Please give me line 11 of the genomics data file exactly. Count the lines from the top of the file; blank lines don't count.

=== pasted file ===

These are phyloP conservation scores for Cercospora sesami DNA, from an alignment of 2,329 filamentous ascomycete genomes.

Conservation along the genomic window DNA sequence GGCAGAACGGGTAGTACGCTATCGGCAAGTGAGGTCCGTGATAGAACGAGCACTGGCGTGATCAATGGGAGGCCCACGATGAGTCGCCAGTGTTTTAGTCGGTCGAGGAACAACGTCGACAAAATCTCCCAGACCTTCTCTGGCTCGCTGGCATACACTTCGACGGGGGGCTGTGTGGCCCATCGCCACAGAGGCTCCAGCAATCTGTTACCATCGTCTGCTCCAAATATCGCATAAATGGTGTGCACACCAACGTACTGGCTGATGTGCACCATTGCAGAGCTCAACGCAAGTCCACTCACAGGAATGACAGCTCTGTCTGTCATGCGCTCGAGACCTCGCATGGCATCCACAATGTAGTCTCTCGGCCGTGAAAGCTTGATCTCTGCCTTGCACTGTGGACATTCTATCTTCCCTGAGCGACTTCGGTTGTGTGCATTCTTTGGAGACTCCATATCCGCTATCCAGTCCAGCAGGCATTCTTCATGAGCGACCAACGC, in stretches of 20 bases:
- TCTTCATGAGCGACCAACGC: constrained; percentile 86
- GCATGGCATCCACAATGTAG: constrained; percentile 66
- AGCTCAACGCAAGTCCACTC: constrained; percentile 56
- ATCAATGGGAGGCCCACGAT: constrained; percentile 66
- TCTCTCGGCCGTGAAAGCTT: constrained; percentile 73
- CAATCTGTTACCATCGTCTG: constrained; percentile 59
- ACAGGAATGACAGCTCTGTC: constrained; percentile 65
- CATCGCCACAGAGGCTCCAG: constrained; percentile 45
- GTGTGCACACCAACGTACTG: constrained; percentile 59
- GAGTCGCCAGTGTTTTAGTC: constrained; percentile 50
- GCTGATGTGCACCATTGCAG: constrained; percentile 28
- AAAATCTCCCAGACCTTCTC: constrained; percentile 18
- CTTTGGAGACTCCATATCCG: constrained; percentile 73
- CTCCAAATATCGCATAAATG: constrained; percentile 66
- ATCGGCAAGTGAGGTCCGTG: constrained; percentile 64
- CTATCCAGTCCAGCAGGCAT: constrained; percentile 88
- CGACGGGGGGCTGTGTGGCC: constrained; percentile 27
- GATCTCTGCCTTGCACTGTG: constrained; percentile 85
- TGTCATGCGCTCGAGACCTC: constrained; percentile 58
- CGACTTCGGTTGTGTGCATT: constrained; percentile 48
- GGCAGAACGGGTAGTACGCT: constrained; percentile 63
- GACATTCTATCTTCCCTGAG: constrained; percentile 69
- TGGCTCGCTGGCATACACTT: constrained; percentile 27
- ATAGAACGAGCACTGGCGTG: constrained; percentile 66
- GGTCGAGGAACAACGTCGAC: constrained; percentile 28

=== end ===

- GTGTGCACACCAACGTACTG: constrained; percentile 59